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The most common brain cancer, glioblastoma multiforme, affects white matter cells known as glial cells. This cancer is particularly aggressive and life-threatening, and many researchers believe understanding the cause of glioblastoma could help people prevent it from developing. No single specific cause of glioblastoma has been identified, but there are certain contributing risk factors and causes that have been studied.
Often, a type of herpes virus that is normally inactive is found with this cancer of the brain. This virus, known as cytomegalovirus, is found with the cancerous tumors, but not in benign tumors or healthy brain cells. Another virus, simian virus 40 (SV40), is another potential cause of glioblastoma. Evidence of SV40 infection was much more likely in people with this and certain other cancers.
Unlike many types of cancer, smoking and diet do not seem to contribute to developing a glioblastoma. Some toxins and radiation may cause an onset of this cancer, however. The sweet-smelling chemical vinyl chloride, used to make the common material polyvinyl chloride, may be one such toxin. Following vinyl chloride exposure, glial cell tumors have developed in some individuals.
Radiation has long been known to contribute to some cancers. A type of radiation known as ionizing radiation that can damage cells is used in radiation therapy. Exposure to strong ionizing radiation has been linked to developing glioblastomas.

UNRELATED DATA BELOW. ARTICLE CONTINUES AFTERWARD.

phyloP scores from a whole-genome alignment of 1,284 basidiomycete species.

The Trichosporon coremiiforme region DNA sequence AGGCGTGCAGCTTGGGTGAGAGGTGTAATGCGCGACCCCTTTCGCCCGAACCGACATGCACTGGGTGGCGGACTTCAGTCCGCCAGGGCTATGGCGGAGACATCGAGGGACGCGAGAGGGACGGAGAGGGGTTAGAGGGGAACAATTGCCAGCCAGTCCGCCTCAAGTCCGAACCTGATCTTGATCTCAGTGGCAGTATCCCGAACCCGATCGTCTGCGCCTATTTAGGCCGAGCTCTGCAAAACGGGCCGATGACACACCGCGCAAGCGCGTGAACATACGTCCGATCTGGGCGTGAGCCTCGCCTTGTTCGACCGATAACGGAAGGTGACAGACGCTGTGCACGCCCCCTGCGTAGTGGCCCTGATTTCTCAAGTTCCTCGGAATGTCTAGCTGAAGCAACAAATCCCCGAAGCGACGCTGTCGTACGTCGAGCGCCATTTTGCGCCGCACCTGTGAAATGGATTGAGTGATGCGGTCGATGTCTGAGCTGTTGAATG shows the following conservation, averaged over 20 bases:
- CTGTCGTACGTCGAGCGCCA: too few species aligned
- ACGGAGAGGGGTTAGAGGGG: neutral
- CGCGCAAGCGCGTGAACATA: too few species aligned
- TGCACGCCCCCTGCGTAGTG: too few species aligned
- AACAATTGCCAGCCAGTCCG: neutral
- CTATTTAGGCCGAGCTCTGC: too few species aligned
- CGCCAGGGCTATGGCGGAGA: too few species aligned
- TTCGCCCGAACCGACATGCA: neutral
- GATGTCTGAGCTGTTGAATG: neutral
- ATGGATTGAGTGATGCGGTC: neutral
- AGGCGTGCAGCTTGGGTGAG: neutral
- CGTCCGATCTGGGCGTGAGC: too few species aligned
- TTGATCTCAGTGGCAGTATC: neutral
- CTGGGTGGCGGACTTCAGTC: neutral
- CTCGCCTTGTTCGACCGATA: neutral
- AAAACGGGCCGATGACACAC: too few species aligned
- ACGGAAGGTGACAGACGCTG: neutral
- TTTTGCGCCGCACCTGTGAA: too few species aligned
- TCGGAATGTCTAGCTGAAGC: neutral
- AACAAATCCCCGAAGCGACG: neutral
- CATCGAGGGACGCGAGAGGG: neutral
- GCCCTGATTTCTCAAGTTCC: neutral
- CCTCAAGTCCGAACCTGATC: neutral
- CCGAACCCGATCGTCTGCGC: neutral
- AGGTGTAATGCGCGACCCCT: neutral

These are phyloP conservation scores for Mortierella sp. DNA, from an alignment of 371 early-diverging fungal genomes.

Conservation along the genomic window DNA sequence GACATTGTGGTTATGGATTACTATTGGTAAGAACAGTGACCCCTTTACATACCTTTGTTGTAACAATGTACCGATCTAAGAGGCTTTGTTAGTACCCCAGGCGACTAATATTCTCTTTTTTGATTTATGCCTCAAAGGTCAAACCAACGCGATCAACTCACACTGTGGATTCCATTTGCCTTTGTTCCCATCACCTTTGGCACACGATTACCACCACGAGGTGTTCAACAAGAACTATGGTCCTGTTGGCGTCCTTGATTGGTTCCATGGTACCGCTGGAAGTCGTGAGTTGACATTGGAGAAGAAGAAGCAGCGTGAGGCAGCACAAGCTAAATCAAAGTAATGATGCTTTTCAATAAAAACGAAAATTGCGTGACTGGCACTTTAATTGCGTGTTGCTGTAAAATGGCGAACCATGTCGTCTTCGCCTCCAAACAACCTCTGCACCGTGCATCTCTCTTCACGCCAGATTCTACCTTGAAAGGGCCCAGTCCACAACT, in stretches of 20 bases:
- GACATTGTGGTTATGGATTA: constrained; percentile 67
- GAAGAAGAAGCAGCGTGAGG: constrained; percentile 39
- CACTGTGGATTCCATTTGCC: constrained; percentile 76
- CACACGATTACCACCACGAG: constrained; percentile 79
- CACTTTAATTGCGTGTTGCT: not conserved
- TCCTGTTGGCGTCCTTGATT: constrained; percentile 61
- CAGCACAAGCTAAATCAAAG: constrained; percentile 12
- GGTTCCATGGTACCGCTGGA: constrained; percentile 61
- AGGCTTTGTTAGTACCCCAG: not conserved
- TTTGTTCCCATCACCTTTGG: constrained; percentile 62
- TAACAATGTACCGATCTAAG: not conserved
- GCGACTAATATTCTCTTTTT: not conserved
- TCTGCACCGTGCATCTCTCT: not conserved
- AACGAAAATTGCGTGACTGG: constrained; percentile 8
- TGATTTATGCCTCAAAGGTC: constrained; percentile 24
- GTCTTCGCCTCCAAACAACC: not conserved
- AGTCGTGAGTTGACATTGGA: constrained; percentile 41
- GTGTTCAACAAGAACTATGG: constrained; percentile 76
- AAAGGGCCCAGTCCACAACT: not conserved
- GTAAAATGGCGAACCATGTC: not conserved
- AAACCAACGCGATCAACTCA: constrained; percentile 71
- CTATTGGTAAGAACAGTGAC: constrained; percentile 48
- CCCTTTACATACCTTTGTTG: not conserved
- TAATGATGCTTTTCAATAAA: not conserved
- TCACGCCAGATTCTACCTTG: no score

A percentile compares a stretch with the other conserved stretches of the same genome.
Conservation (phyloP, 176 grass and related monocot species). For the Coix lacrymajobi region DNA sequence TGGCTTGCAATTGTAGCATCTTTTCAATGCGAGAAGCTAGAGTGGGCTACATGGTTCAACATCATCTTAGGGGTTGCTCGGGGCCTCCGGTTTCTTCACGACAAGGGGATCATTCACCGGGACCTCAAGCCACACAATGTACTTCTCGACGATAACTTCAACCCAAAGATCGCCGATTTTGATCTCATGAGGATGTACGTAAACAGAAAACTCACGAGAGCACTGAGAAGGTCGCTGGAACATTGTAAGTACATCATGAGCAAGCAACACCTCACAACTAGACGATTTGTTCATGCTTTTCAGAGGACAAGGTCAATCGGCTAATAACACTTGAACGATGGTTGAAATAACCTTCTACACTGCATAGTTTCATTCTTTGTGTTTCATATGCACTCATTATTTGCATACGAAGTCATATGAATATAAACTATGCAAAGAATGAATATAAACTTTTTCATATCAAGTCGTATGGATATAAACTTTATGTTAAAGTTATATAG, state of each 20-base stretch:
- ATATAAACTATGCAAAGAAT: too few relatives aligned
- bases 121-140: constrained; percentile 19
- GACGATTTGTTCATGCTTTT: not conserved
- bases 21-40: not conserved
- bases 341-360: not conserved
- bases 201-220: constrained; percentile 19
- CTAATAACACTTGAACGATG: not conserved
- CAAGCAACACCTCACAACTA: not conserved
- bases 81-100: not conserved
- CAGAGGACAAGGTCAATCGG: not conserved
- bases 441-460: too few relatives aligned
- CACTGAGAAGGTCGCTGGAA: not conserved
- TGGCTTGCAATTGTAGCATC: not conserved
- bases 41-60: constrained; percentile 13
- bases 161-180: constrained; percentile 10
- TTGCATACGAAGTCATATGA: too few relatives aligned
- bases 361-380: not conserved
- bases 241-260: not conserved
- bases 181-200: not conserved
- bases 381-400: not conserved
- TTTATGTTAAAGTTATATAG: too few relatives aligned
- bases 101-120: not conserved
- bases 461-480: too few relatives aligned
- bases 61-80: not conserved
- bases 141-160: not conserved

Genetics also may contribute to this form of cancer. The presence of certain genetic factors that cause other diseases seem to be linked to glioblastoma. Li-Fraumeni syndrome, Turcot's syndrome, and tuberous sclerosis are all gene-linked diseases that increase the chances of developing this brain cancer. Families with a history of some hereditary colon cancers are also considered to have a greater risk.
Chromosomes are groups of genes that are inherited. Changes to chromosomes may cause glioblastomas. Some individuals who have developed this cancer have a deficient copy of chromosome 17, or lack it entirely. This chromosome contains the code for a tumor suppressor gene, and without this protection, the risk could increase.
Other chromosomal changes are notable for their possible role. In four-fifths of people with glioblastoma multiforme, there are excess copies of chromosome 7. Alterations in several other chromosomes, such as 4 and 9, may also increase the risk for, or even cause, this cancer.
Risk factors that may work in conjunction with a root cause of glioblastoma have been identified. Older males are at a higher risk for this cancer, along with Caucasians and Asians. Certain other brain tumors like astrocytomas may also change into glioblastoma if they are allowed to grow and spread.
Our 67 year old aunt was just diagnosed with glioblastoma multiforme. How long will she live at this age and will the tumor continue to grow or can the doctors make her life tolerable without pain?